External Sharing Model – Pilot

An interesting addition to the Summer ’12 release is the pilot of separate OWD settings on custom objects for external users. For example, a custom object may have public read-write sharing for internal users and private sharing for external users. In many cases this will simplify the sharing model significantly as the rules below have historically applied to all users including portal users and guest users.

Is there a user who can’t see all records == private
Is there a user who can’t edit all records == public read-only
else == public read-write

Applying the above OWD rules across internal and external users typically results in an overly private model for internal users and a resultant proliferation of performance-expensive sharing rules. The new separation of concerns here is a great improvement for custom objects, but not standard objects (hopefully this is on the roadmap).

Seemingly simple, yet powerful functional enhancements such as this that reduce the amount of custom configuration applied to an org are to be applauded.

Summer ’12 Lookup Relationships

The Summer ’12 release introduces some fundamental changes to the functionality of lookup relationships. In summary:

1. Optionality. Lookup relationships can now be set as mandatory (Required Attribute). This is great news in that the usual validation rule enforcement can now be forgotten.

2. Referential integrity. Prior to Summer ’12, the parent record could be deleted without regard to related child records, which would have their lookup fields nulled. This remains the default behaviour. You can however specify one of the following behaviours in the optional case, for mandatory lookups only 2 and 3 are possible. I’m using the terms parent and child here in the loosest sense for convenience, the nature of the relationship is associative.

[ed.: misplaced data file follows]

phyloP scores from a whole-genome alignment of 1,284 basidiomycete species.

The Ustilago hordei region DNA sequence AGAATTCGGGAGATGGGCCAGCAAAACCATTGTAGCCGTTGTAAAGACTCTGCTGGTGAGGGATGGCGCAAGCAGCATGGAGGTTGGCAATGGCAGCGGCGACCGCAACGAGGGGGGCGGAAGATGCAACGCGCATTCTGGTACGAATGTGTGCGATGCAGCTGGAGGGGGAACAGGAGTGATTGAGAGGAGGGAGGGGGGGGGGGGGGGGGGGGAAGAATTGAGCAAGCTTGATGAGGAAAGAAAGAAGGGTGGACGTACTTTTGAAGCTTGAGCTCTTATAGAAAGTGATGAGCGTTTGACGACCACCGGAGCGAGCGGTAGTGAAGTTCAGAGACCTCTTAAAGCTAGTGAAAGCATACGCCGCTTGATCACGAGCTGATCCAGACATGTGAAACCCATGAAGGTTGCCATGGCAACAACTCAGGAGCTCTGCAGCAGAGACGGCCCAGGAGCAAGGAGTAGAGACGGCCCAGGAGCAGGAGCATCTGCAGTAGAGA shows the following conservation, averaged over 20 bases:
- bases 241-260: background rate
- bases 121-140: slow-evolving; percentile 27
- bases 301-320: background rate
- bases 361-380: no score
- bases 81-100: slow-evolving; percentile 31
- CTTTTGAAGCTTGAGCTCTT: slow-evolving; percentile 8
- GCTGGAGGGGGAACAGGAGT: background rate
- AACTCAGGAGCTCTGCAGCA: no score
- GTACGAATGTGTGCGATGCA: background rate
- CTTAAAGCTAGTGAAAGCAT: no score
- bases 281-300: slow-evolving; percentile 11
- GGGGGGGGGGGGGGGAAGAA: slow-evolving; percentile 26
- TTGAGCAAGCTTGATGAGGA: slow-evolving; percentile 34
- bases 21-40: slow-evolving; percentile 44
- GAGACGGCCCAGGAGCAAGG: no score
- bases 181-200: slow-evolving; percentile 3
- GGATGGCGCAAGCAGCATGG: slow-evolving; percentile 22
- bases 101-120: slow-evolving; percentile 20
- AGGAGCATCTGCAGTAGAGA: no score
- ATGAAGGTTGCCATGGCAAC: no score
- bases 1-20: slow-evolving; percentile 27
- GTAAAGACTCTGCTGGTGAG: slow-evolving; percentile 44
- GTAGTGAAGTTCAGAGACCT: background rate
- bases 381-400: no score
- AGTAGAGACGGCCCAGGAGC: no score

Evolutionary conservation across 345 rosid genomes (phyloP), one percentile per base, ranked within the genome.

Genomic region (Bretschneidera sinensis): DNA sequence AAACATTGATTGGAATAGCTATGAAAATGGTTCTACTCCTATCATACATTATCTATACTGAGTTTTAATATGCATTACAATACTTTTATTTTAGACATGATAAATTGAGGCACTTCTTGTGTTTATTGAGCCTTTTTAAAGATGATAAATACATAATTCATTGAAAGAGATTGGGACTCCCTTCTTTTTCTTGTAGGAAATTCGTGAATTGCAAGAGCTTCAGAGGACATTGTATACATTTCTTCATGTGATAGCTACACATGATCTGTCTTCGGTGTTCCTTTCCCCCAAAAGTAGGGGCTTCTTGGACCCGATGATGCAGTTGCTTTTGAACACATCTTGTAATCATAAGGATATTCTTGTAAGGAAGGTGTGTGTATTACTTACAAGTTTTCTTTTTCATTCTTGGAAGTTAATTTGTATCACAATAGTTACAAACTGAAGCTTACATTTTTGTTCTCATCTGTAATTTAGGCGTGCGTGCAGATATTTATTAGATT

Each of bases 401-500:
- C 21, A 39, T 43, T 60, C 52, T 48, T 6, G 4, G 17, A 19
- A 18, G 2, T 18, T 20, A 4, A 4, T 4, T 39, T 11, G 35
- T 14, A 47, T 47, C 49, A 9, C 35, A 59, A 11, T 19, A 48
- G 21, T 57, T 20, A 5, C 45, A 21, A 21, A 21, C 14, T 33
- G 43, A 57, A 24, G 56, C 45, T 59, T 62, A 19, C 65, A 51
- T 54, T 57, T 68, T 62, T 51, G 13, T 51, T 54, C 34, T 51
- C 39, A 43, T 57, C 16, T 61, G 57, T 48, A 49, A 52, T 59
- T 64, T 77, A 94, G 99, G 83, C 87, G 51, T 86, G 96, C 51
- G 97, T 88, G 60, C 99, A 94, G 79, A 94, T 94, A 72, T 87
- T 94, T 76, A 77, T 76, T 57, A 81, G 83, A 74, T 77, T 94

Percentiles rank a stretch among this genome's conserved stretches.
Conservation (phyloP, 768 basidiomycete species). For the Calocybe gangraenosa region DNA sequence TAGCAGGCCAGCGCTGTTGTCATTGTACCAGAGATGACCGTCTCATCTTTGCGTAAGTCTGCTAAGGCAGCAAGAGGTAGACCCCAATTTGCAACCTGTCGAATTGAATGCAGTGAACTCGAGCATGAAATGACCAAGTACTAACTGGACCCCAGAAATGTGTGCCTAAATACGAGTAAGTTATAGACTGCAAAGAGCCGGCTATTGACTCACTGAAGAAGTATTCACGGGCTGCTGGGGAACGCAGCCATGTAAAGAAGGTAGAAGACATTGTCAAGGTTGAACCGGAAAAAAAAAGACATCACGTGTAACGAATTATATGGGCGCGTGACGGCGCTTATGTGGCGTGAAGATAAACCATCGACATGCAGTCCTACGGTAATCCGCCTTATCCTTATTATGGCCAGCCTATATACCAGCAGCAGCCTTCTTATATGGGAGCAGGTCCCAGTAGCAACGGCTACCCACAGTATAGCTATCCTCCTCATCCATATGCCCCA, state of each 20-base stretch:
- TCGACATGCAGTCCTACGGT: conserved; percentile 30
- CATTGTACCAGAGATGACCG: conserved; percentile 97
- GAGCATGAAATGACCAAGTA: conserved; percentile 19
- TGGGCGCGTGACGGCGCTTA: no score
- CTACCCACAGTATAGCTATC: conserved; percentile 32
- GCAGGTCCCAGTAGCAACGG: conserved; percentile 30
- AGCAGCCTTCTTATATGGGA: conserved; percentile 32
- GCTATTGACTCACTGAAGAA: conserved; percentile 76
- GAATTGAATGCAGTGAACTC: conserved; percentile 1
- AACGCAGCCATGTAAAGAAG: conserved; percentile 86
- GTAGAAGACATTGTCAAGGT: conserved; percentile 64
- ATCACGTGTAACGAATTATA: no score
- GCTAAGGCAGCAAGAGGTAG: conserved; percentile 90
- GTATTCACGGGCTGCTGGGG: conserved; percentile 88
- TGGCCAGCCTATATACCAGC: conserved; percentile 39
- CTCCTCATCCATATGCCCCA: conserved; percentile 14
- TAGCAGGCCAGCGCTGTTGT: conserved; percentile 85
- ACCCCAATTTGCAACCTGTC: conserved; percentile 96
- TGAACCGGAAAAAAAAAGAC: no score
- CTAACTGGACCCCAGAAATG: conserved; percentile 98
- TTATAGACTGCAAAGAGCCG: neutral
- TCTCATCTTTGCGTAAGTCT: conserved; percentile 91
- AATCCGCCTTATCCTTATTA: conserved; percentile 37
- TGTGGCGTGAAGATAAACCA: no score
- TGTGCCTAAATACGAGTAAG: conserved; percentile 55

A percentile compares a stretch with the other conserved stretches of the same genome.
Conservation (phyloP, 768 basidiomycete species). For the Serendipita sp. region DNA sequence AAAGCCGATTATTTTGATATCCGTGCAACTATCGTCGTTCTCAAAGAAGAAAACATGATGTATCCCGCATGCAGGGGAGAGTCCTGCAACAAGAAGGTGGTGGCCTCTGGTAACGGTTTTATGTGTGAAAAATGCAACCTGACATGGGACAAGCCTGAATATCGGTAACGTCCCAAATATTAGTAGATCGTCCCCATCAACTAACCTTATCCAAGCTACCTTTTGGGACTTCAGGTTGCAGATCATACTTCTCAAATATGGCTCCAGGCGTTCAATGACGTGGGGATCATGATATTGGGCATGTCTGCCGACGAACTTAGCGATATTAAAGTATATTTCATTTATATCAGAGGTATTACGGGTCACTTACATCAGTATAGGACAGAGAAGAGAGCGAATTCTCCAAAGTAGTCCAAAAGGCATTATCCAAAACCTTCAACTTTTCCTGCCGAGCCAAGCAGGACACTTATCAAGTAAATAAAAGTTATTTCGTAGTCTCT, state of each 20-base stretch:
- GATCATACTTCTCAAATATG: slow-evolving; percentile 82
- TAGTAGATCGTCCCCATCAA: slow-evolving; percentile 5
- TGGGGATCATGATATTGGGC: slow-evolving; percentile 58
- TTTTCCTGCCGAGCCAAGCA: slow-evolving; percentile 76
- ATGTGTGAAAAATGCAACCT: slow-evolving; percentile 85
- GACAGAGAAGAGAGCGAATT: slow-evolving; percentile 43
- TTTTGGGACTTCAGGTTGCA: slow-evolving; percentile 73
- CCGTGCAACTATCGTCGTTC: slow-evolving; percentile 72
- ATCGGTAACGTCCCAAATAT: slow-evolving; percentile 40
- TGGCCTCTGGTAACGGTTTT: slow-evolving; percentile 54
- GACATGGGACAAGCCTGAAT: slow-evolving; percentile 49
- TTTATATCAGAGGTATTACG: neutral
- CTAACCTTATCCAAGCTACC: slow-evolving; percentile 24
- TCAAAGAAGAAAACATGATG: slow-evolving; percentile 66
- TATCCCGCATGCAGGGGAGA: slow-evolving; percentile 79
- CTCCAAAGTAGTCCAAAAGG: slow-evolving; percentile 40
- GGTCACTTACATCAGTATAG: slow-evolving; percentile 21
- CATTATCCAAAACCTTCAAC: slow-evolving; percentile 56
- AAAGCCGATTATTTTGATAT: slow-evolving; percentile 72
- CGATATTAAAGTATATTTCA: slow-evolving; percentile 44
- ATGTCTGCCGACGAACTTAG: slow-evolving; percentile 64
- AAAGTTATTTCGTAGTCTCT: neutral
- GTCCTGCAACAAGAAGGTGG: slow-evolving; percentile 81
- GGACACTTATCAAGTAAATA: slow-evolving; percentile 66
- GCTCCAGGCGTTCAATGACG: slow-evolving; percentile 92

2.1 Clear the child field value – default
2.2 Prevent the parent being deleted (Don’t allow deletion of the lookup record that’s part of a lookup relationship)
2.3 Cascade delete (Delete this record also) – This one requires activation via salesforce support, and ignores the sharing model, meaning if a user has record access to the parent, they can delete it and related children without requiring permissions at the child level. This option is restricted to cases where the child is a custom object.

The above enhancements to the lookup relationship type start to blur the lines between lookup and master-detail, however the key differentiation remains in terms of ownership versus association.

Reflection in Apex

For experienced developers, the lack of reflection capabilities in the Apex language can be a limitation in the type of patterns that can be ported from other languages (Java, C# etc.). With Summer 12, the Type class now supports the newInstance method, enabling instantiation via the class name as a string. Sounds simple, but this method opens the door to a number of typical reflection use cases. Excellent news.

This developer force post provides an excellent intro.